Too chicken to write?

Writing can be terrifying. It exposes you. It puts your intellect, education, personality, logic, even your family background – everything about you – on display.

Scary critter at shop outside Hill City, S.D., November 2013. (c. Holly Ocasio Rizzo)

Big chicken at shop outside Hill City, S.D., November 2013. (c. Holly Ocasio Rizzo)

No wonder so many people would rather sit in a locked outhouse full of spiders during an earthquake than write. Then along comes the boss, saying, “We need a report” or “Would you send an email?” What’s a chicken to do?

Yes, a writing chicken can simply suck it up and peck it out. But life is full of little tortures, and it doesn’t need another one. The idea is to take writing out of the list of them.

In 12 years of teaching journalism students, I’ve realized fear of writing grows from one source: lack of confidence. Writing performance improves substantially, even in just a couple of months, when the student taps into his or her inner writer, learning to trust instincts and believe in abilities.

That inner writer may have cold feet for several reasons:

  • The harsh criticism of a teacher
  • The feeling of having nothing meaningful to say
  • The suspicion of not being smart enough or good enough

See what I mean? All of these reek of battered self-confidence.

So how does a chicken writer begin to tackle that report or email? Through a new way of thinking about writing.

Build it one step at a time.

  • Writing conveys meaning. That’s your ultimate goal – transfer of information. Decide what you want to convey, and who will read it, before starting to write. Write it down, and put the points in order. Benefit: Creating a roadmap to follow to a conclusion, making it easier to stay on track.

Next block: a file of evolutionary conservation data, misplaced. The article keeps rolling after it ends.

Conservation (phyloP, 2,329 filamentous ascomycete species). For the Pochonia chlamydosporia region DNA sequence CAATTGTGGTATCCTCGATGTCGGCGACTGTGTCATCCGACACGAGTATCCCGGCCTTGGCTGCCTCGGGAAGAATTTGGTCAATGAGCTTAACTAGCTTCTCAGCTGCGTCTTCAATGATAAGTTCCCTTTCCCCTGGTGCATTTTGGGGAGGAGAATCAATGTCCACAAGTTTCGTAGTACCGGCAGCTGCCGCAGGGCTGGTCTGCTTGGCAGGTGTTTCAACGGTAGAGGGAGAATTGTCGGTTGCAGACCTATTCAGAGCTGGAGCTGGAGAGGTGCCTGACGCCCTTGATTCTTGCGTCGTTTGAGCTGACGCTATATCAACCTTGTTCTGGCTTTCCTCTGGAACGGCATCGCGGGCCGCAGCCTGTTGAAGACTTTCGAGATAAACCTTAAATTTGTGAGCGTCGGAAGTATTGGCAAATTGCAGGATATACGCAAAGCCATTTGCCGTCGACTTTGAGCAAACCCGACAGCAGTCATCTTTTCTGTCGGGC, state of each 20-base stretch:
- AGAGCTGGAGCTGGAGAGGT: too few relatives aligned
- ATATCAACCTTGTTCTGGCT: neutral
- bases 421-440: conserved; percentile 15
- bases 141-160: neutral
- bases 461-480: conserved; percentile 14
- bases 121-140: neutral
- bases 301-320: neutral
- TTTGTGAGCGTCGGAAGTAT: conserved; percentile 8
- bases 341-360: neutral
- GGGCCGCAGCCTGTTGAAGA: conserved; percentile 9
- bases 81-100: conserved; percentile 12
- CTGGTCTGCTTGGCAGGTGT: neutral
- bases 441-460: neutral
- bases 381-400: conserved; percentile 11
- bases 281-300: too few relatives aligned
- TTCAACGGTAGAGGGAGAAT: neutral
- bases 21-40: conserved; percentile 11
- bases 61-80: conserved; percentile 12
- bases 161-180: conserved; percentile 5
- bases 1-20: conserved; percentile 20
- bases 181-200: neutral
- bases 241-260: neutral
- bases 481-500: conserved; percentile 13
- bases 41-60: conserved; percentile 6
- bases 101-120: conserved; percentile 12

• Do enough research; gather enough facts. How much? Aim at having some left over when the writing is finished. Benefit: Less worry about what to say, because it’s there in the notes.
  • Worry about the grammar but don’t obsess over it. Grammar clarifies meaning. It’s important. Get the meaning down first, then work on the grammar. Remember that a computer’s spell-checker or grammar-checker doesn’t catch everything. Human help may be in order. Call on a trusted person to proofread the writing. Benefit: Rehearsing before formally raising the curtain on the writing.
  • Be willing to revise. Few writers set the words in stone – ever. Benefit: The writing becomes better, the ideas sharper.
  • Give yourself credit. Benefit: You’ll begin to focus on replicating what’s right about your writing instead of dwelling on what’s wrong.

It’s true that the more you write, the better you get at it. So grab those opportunities, as scary as they may be, to lose your chicken feathers.

1 Comment (+add yours?)

  1. Trackback: Link Love Part 3: And The Rest* | Landguppy Productions

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